Wasp in the Ice Cream - by Tim McGregor
Man, I love coming-of-age horror. You just know within a couple of pages that you are in for a journey, and you are going to feel everything, every damn pebble under the tires - all the emotions. Case in point, Tim McGregor’s Wasps in the ice cream. Tim must have had a blueprint of all the right buttons to press for this reviewer. Wasps is astonishing. It satisfies on so many levels, that I never wanted to leave. It’s that good. But let’s not just gush, let’s take this all apart and really gush.
Coming-of-age implies all of the myriad emotions a young boy or girl can go through in order to reach adulthood. That horror can also be real-life tragedy, small-town vindictiveness, mental instability, underlying guilt, and social awkwardness – it’s pulling the heartstrings and laying your soul bare. It’s a subtle creeping heart-stabbing horror, and when you add a dash of paranormal or supernatural to that mix – well – you get genius. When elements come together like that, you get works like Children of Darkness, or Wormwood, It, and wasps -well, it just made a place at the table.
I don’t want to ruin any of this wonderful novel’s secrets, or charm. You just need to know that going in, you are going to be crushed. There’s so much heart bleeding in this novel, it’s worth a second read in an attempt to prolong the happiness and grief. To share those wonderful, heart-stopping, awkward, soul-destroying moments McGregor lays bare to the world.
To quote Tim himself, it’s fucking glorious.
The punch to the gut at the end is beautifully timed, well crafted, under your skin. The characters are real, living, and beautiful. Even the villains are humanized, you can sympathize with them – it’s all a matter of perspective and upbringing. The downtrodden get kicked again and again and you die a little bit more when it happens. We live in their moments of glory, we hold onto their pain because, frankly, we crave to feel it all before it’s all over. And it’s all over way, way too quickly and the bubble you are in holds you in such a thrall, that writing this, summarizing how I felt, how I still feel – just brings it all back and makes me want to pick the book up again.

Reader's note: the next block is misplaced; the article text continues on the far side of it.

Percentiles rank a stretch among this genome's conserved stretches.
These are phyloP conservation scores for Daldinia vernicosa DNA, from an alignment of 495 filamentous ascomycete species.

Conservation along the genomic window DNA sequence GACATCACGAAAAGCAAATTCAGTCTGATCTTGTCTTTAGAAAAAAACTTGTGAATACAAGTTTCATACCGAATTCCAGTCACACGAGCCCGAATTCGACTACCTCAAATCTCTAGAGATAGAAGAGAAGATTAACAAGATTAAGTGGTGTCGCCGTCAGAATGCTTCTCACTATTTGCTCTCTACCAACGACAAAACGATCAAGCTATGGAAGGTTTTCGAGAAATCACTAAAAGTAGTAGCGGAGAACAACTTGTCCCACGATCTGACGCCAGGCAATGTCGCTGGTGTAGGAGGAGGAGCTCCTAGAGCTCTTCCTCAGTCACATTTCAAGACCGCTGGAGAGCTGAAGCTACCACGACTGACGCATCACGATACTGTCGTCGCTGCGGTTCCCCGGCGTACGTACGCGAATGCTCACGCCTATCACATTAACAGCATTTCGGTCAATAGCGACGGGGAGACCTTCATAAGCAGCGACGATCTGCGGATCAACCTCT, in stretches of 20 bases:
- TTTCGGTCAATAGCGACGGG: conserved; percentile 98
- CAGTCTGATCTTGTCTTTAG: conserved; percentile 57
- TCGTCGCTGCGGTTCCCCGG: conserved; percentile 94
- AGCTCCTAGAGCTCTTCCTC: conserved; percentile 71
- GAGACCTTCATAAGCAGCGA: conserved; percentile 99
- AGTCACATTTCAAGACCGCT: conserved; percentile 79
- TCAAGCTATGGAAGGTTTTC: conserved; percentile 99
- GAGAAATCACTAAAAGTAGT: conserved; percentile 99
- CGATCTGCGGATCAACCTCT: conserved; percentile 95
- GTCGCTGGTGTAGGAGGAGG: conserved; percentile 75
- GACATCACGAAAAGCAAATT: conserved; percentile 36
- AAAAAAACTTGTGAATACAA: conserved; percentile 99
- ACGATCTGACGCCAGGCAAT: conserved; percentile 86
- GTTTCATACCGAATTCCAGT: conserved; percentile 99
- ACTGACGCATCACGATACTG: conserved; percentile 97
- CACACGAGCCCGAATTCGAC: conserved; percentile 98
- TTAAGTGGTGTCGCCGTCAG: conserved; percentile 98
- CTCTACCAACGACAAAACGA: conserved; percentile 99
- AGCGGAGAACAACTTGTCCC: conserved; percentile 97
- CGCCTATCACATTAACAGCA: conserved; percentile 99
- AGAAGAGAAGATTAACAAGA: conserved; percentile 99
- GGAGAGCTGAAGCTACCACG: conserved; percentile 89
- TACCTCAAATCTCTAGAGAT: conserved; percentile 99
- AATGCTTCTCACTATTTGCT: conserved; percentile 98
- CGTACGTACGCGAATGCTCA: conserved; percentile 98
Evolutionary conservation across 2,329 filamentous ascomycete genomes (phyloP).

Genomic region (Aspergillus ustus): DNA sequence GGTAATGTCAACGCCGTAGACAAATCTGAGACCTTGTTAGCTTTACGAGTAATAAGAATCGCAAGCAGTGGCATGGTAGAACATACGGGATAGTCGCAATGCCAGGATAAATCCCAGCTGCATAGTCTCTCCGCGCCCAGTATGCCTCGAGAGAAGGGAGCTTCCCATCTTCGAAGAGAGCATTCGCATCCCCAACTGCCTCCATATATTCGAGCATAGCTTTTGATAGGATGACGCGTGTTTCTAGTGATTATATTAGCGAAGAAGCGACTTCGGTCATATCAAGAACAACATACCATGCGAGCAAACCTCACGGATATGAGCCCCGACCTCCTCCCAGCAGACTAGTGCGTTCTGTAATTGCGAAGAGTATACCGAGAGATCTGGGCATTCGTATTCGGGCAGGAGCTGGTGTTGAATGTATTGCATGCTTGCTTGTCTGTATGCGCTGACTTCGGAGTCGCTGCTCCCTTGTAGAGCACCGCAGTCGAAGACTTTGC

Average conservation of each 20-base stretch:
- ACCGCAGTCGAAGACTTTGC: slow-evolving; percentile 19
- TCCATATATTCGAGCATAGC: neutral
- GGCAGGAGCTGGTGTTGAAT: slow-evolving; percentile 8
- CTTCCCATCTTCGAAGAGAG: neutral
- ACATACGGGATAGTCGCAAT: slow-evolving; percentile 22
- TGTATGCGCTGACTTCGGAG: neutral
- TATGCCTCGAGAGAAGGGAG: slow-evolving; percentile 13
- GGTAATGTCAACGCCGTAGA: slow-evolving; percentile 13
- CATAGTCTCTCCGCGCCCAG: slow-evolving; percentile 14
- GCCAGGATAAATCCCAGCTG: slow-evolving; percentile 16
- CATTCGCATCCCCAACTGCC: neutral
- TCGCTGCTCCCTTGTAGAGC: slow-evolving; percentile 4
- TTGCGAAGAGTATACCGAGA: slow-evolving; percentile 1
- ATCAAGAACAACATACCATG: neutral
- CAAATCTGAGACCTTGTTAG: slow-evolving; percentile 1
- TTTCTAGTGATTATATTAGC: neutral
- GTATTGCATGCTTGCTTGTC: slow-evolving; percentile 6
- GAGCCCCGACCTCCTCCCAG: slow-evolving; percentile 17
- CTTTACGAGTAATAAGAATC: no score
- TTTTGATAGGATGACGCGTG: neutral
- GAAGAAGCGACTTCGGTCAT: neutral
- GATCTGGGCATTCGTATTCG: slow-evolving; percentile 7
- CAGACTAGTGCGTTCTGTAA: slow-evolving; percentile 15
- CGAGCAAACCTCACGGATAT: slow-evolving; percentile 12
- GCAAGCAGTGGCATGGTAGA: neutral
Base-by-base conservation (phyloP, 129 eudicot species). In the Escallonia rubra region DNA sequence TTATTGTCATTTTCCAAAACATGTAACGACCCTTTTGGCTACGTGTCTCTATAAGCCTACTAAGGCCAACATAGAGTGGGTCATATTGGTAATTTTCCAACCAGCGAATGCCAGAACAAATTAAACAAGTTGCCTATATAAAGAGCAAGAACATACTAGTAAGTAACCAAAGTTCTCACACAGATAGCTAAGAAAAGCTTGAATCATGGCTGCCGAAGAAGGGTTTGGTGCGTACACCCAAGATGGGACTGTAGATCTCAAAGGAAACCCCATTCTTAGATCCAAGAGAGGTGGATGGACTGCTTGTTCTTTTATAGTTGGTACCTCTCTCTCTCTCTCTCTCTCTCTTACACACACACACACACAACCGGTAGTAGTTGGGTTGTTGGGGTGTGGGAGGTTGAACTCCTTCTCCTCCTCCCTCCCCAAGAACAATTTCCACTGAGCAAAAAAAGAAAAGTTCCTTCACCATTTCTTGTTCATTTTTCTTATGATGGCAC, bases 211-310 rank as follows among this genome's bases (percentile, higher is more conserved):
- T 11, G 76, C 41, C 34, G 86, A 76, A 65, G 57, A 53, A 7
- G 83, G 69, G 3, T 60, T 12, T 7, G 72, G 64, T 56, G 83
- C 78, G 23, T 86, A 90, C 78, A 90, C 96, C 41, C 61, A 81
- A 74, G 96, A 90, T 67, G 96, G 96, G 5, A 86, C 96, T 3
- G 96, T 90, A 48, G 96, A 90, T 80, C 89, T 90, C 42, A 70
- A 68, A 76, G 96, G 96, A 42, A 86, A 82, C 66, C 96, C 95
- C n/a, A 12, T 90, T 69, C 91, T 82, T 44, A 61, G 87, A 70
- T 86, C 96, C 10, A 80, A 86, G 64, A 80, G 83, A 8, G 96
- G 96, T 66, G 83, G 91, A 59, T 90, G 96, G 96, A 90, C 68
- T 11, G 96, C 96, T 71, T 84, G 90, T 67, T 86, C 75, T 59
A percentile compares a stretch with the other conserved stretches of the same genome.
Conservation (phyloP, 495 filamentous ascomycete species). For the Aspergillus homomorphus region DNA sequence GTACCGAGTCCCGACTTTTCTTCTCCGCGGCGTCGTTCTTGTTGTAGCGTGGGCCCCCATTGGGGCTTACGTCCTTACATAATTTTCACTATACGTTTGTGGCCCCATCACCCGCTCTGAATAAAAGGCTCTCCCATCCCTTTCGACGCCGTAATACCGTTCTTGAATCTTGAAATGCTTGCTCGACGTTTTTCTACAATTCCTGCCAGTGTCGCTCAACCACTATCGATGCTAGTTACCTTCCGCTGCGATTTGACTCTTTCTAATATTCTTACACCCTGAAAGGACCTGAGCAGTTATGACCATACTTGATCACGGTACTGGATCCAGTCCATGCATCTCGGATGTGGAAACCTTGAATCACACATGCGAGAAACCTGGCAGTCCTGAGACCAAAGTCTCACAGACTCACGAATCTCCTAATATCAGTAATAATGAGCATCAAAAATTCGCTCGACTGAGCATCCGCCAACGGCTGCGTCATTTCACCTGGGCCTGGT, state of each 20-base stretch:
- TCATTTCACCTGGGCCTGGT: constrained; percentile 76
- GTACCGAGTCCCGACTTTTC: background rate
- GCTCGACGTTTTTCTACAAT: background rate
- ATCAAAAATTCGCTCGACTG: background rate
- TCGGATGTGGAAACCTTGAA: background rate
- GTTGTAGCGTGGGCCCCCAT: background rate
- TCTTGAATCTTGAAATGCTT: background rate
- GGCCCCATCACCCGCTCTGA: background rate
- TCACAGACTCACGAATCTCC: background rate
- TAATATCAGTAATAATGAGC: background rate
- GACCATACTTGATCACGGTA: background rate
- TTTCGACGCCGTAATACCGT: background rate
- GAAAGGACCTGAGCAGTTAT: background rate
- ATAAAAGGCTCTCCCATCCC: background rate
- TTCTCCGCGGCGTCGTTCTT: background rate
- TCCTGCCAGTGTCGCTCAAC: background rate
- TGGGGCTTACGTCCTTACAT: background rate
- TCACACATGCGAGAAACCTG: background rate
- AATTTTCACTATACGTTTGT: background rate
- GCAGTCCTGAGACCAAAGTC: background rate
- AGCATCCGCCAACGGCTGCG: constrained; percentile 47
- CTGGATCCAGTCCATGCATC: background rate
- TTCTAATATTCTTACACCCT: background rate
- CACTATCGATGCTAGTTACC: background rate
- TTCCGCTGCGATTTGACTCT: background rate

I got lucky. I got to read this now. With the dissolution of Silver Shamrock, Wasps is hanging in the ether – waiting for the right publishing house to step up to the bat, and believe me, this is a gem. This is the gold standard. Tim was gracious in sending me an ARC to read – I had pre-ordered the novel before SS went down with all hands on board, and I cannot explain how gutted I felt – I’m going to claim superpowers here and state I just knew Wasps was going to be something special. I just knew it.
When Tim kindly offered to relieve my suffering with an eBook – well, I’m not going to say I nearly bit his hand off, but I sure as hell didn’t say “no”. Those that know me, know that I almost never buy paperbacks. That comes from my love of the climate – reducing postage, reducing paper use, it’s all co2 emission reduction. Anything I can do to help reduce that damn thing, I do. But I have to go on record here to say that whoever gets this wonderful, devastating, sublime book published, is going to get my money for the paperback. Because then I can give it to my daughter, and my wife, and watch as George and Mark and his friends destroy their lives too.
And then we can all be blissfully miserable and heartbroken and hopeful together.
Outstanding, Tim. In the top 3 of the books I have read this year (47 books so far). Easily.
5 out of 5 ⭐ ‘s. I’d give it 6 if I could. You all need to read this now. Find a way.
Can't wait for "Lure" (out in July from Tenebrous Press).
It kills me to write this, but Wasps is presently out of print, as soon as it is published, I'll provide links here.
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